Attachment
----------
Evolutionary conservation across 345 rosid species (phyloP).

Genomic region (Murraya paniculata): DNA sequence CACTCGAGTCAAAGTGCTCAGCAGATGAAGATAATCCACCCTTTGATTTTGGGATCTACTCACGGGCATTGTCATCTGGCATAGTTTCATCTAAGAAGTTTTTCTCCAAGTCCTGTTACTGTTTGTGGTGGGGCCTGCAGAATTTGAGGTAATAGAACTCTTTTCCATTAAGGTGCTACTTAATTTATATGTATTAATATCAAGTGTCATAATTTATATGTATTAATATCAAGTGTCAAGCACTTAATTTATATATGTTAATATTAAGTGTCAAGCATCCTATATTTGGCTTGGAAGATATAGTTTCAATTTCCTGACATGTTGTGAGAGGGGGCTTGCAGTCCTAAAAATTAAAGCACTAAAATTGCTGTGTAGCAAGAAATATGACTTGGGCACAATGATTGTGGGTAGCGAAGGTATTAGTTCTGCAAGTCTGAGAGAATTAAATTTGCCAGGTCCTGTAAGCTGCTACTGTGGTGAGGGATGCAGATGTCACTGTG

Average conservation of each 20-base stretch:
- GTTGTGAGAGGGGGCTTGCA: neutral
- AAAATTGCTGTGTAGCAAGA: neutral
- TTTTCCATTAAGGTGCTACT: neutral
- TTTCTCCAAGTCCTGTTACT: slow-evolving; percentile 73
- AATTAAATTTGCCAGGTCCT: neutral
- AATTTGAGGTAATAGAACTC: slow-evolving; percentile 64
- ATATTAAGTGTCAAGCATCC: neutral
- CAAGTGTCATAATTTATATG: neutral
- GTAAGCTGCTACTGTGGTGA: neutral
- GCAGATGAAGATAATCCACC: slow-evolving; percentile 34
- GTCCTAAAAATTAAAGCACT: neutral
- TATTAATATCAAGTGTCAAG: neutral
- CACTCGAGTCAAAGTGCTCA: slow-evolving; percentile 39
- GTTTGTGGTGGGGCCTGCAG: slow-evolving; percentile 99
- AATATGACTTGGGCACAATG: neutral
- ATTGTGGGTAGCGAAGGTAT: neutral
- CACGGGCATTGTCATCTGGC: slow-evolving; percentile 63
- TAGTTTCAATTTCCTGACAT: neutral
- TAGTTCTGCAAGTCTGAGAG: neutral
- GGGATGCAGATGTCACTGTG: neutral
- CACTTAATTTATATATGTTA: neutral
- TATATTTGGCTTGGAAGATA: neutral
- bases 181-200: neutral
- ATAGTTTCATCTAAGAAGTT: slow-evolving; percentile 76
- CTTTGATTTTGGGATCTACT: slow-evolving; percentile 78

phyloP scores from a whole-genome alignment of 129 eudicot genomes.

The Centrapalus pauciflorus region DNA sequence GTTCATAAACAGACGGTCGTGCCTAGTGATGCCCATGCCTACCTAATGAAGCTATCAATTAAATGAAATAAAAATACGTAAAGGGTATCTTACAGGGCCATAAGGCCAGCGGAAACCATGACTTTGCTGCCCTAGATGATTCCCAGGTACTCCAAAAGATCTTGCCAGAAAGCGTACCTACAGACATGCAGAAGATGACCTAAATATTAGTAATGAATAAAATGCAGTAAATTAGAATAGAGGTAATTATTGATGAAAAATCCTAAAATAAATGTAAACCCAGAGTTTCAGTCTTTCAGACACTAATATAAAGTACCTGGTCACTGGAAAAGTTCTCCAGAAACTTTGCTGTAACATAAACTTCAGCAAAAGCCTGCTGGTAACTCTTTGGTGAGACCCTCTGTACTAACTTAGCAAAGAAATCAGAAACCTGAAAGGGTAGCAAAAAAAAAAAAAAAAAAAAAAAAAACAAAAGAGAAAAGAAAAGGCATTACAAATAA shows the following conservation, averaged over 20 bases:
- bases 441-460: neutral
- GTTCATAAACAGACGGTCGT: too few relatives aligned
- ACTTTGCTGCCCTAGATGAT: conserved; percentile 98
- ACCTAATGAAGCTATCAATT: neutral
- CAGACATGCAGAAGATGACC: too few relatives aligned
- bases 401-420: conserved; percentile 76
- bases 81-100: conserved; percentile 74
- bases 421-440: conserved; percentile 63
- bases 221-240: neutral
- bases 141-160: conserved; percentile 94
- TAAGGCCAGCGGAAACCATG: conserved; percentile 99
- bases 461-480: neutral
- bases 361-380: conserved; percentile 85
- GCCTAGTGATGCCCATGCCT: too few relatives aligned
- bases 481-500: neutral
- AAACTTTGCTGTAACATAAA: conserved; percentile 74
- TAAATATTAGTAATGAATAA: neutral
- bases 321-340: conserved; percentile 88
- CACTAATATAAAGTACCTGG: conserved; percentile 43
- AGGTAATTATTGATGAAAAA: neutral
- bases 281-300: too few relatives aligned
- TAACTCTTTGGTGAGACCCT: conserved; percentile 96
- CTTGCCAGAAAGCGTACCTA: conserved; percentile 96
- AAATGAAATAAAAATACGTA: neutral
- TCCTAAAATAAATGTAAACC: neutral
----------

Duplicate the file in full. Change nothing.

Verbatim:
Evolutionary conservation across 345 rosid species (phyloP).

Genomic region (Murraya paniculata): DNA sequence CACTCGAGTCAAAGTGCTCAGCAGATGAAGATAATCCACCCTTTGATTTTGGGATCTACTCACGGGCATTGTCATCTGGCATAGTTTCATCTAAGAAGTTTTTCTCCAAGTCCTGTTACTGTTTGTGGTGGGGCCTGCAGAATTTGAGGTAATAGAACTCTTTTCCATTAAGGTGCTACTTAATTTATATGTATTAATATCAAGTGTCATAATTTATATGTATTAATATCAAGTGTCAAGCACTTAATTTATATATGTTAATATTAAGTGTCAAGCATCCTATATTTGGCTTGGAAGATATAGTTTCAATTTCCTGACATGTTGTGAGAGGGGGCTTGCAGTCCTAAAAATTAAAGCACTAAAATTGCTGTGTAGCAAGAAATATGACTTGGGCACAATGATTGTGGGTAGCGAAGGTATTAGTTCTGCAAGTCTGAGAGAATTAAATTTGCCAGGTCCTGTAAGCTGCTACTGTGGTGAGGGATGCAGATGTCACTGTG

Average conservation of each 20-base stretch:
- GTTGTGAGAGGGGGCTTGCA: neutral
- AAAATTGCTGTGTAGCAAGA: neutral
- TTTTCCATTAAGGTGCTACT: neutral
- TTTCTCCAAGTCCTGTTACT: slow-evolving; percentile 73
- AATTAAATTTGCCAGGTCCT: neutral
- AATTTGAGGTAATAGAACTC: slow-evolving; percentile 64
- ATATTAAGTGTCAAGCATCC: neutral
- CAAGTGTCATAATTTATATG: neutral
- GTAAGCTGCTACTGTGGTGA: neutral
- GCAGATGAAGATAATCCACC: slow-evolving; percentile 34
- GTCCTAAAAATTAAAGCACT: neutral
- TATTAATATCAAGTGTCAAG: neutral
- CACTCGAGTCAAAGTGCTCA: slow-evolving; percentile 39
- GTTTGTGGTGGGGCCTGCAG: slow-evolving; percentile 99
- AATATGACTTGGGCACAATG: neutral
- ATTGTGGGTAGCGAAGGTAT: neutral
- CACGGGCATTGTCATCTGGC: slow-evolving; percentile 63
- TAGTTTCAATTTCCTGACAT: neutral
- TAGTTCTGCAAGTCTGAGAG: neutral
- GGGATGCAGATGTCACTGTG: neutral
- CACTTAATTTATATATGTTA: neutral
- TATATTTGGCTTGGAAGATA: neutral
- bases 181-200: neutral
- ATAGTTTCATCTAAGAAGTT: slow-evolving; percentile 76
- CTTTGATTTTGGGATCTACT: slow-evolving; percentile 78

phyloP scores from a whole-genome alignment of 129 eudicot genomes.

The Centrapalus pauciflorus region DNA sequence GTTCATAAACAGACGGTCGTGCCTAGTGATGCCCATGCCTACCTAATGAAGCTATCAATTAAATGAAATAAAAATACGTAAAGGGTATCTTACAGGGCCATAAGGCCAGCGGAAACCATGACTTTGCTGCCCTAGATGATTCCCAGGTACTCCAAAAGATCTTGCCAGAAAGCGTACCTACAGACATGCAGAAGATGACCTAAATATTAGTAATGAATAAAATGCAGTAAATTAGAATAGAGGTAATTATTGATGAAAAATCCTAAAATAAATGTAAACCCAGAGTTTCAGTCTTTCAGACACTAATATAAAGTACCTGGTCACTGGAAAAGTTCTCCAGAAACTTTGCTGTAACATAAACTTCAGCAAAAGCCTGCTGGTAACTCTTTGGTGAGACCCTCTGTACTAACTTAGCAAAGAAATCAGAAACCTGAAAGGGTAGCAAAAAAAAAAAAAAAAAAAAAAAAAACAAAAGAGAAAAGAAAAGGCATTACAAATAA shows the following conservation, averaged over 20 bases:
- bases 441-460: neutral
- GTTCATAAACAGACGGTCGT: too few relatives aligned
- ACTTTGCTGCCCTAGATGAT: conserved; percentile 98
- ACCTAATGAAGCTATCAATT: neutral
- CAGACATGCAGAAGATGACC: too few relatives aligned
- bases 401-420: conserved; percentile 76
- bases 81-100: conserved; percentile 74
- bases 421-440: conserved; percentile 63
- bases 221-240: neutral
- bases 141-160: conserved; percentile 94
- TAAGGCCAGCGGAAACCATG: conserved; percentile 99
- bases 461-480: neutral
- bases 361-380: conserved; percentile 85
- GCCTAGTGATGCCCATGCCT: too few relatives aligned
- bases 481-500: neutral
- AAACTTTGCTGTAACATAAA: conserved; percentile 74
- TAAATATTAGTAATGAATAA: neutral
- bases 321-340: conserved; percentile 88
- CACTAATATAAAGTACCTGG: conserved; percentile 43
- AGGTAATTATTGATGAAAAA: neutral
- bases 281-300: too few relatives aligned
- TAACTCTTTGGTGAGACCCT: conserved; percentile 96
- CTTGCCAGAAAGCGTACCTA: conserved; percentile 96
- AAATGAAATAAAAATACGTA: neutral
- TCCTAAAATAAATGTAAACC: neutral